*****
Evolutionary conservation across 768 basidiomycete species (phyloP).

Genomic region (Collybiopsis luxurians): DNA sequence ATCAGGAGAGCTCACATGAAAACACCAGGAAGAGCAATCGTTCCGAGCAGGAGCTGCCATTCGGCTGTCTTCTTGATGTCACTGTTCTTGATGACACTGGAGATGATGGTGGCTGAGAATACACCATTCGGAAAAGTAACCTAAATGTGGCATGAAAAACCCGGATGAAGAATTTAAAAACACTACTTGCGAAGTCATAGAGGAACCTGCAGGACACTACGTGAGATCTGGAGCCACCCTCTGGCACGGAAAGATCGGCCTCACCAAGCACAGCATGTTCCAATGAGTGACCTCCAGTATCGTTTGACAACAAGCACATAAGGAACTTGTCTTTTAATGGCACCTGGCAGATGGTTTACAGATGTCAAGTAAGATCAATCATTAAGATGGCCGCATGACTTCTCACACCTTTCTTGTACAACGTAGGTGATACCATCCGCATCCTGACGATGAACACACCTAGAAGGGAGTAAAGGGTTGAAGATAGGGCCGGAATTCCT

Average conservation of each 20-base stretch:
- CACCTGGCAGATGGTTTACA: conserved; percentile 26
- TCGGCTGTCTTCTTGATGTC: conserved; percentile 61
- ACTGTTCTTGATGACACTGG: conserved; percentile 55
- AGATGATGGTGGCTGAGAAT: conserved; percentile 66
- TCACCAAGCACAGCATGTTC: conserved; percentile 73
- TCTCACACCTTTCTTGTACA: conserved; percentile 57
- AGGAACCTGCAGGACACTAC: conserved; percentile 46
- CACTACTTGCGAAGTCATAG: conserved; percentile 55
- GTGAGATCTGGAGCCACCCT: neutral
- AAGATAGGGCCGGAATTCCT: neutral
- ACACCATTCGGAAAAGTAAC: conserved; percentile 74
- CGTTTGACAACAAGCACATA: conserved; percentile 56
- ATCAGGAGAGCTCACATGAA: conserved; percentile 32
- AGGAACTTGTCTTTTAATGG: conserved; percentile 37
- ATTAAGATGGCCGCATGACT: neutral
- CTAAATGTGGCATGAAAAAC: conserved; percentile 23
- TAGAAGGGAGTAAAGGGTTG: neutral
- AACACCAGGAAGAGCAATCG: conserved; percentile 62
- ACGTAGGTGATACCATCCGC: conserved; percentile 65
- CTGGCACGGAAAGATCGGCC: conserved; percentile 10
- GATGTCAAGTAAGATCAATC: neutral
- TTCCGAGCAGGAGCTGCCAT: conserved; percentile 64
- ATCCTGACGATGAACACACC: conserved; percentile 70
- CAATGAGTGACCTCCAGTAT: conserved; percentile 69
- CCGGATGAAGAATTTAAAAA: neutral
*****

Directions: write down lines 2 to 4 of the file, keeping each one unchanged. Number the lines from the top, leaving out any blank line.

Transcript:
Genomic region (Collybiopsis luxurians): DNA sequence ATCAGGAGAGCTCACATGAAAACACCAGGAAGAGCAATCGTTCCGAGCAGGAGCTGCCATTCGGCTGTCTTCTTGATGTCACTGTTCTTGATGACACTGGAGATGATGGTGGCTGAGAATACACCATTCGGAAAAGTAACCTAAATGTGGCATGAAAAACCCGGATGAAGAATTTAAAAACACTACTTGCGAAGTCATAGAGGAACCTGCAGGACACTACGTGAGATCTGGAGCCACCCTCTGGCACGGAAAGATCGGCCTCACCAAGCACAGCATGTTCCAATGAGTGACCTCCAGTATCGTTTGACAACAAGCACATAAGGAACTTGTCTTTTAATGGCACCTGGCAGATGGTTTACAGATGTCAAGTAAGATCAATCATTAAGATGGCCGCATGACTTCTCACACCTTTCTTGTACAACGTAGGTGATACCATCCGCATCCTGACGATGAACACACCTAGAAGGGAGTAAAGGGTTGAAGATAGGGCCGGAATTCCT

Average conservation of each 20-base stretch:
- CACCTGGCAGATGGTTTACA: conserved; percentile 26